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Preschool and Im/migrants in Five Countries

England, France, Germany, Italy and United States of America

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Edited By Joseph Tobin

A significant and growing percentage of the children enrolled in early childhood education and care (ECEC) programs in Europe and the United States are children of recent im/migrants. For most young (3–5 years old) children of parents who have come from other countries, ECEC settings are the first context in which they come face to face with differences between the culture of home and the public culture of their new country. For parents who have recently im/migrated to a new country, enrolling their child in an early childhood program is a key moment where cultural values of their home and adopted culture come into contact and, often, conflict. For countries with high rates of im/migration, ECEC programs are key sites for enacting national goals for social inclusion and the creation of new citizens. And yet the field of early childhood education has conducted too little research on the experience of im/migrant children, their families, and their teachers.

This book tells the story of our study of beliefs about early childhood education of im/migrant parents and of the practitioners who teach and care for their young children. It is simultaneously a study of im/migration seen from the perspective of early childhood education and of early childhood education seen from the perspective of im/migration. The book answers the questions: What do im/migrant parents want for their children in ECEC programs? How are the perspectives of im/migrant parents like and unalike the perspectives of their children’s preschool teachers and of non-immigrant parents? How are England, France, Germany, Italy, and the United States using ECEC settings to incorporate im/migrant children and their families into their new society? What can all five countries do better?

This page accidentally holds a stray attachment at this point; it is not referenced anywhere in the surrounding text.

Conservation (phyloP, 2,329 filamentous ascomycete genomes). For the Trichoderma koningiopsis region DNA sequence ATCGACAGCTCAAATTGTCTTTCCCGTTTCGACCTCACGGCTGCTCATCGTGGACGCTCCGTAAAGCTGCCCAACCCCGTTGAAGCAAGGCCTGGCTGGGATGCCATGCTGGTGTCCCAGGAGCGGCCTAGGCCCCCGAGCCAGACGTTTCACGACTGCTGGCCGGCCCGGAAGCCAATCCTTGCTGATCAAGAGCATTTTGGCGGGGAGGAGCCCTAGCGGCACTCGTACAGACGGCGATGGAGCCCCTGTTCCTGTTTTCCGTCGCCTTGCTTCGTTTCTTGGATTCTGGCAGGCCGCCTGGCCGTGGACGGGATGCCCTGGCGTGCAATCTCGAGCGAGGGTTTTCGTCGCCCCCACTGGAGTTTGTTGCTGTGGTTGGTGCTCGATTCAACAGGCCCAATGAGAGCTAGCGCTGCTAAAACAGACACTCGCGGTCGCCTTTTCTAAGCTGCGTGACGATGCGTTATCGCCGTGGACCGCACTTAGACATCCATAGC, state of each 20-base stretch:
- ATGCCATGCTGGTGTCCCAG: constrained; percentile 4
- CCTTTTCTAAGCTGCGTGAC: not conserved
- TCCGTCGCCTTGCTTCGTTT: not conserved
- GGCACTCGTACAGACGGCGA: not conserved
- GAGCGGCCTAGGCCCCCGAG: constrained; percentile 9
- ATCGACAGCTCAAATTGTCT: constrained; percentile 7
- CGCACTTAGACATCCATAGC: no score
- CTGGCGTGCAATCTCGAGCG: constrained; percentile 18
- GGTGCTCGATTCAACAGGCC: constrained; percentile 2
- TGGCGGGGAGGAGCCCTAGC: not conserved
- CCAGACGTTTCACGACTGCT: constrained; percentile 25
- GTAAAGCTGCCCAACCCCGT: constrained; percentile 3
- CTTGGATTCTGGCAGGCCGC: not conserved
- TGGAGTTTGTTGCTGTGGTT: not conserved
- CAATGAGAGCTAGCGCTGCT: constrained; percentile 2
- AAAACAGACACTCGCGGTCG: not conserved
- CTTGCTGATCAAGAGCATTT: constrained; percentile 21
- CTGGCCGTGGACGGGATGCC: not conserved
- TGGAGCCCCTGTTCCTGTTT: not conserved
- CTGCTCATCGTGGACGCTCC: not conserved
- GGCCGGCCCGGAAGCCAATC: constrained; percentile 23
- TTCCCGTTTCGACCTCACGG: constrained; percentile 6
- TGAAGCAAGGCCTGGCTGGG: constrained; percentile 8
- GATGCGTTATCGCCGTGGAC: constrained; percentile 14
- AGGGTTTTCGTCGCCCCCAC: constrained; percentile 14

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Chapter 1. Introduction

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CHAPTER 1

Introduction

Susanna MANTOVANI

Professor of Pedagogia generale e sociale, Department of Scienze Umane per la Formazione “R. Massa”, University of Milano-Bicocca (Italy)

Joseph TOBIN

Professor, College of Education, The University of Georgia (United States)

Immigration and Early Childhood Education

A significant and growing percentage of the children enrolled in preschools in the United States and in many countries in Europe are children of recent immigrants. For most young children of parents who have come from other countries and cultures, preschools are the first context in which they come face to face with differences between the culture of home and the public culture of their new country. For parents who have recently migrated to a new country, enrolling their child in an early childhood program is the paradigmatic moment where cultural values of their home and adopted culture come into contact and, often, conflict. For countries with high rates of im/migration, preschool programs are key sites for enacting national goals for social inclusion and the creation of new citizens. And yet the field of early childhood education and care has conducted too little research on the experience of immigrant children and their families. There has been very little research that focuses on understanding the perspectives of immigrant parents and of the teachers who work with their children.

Immigration is a challenging social issue in today’s world. It is a...

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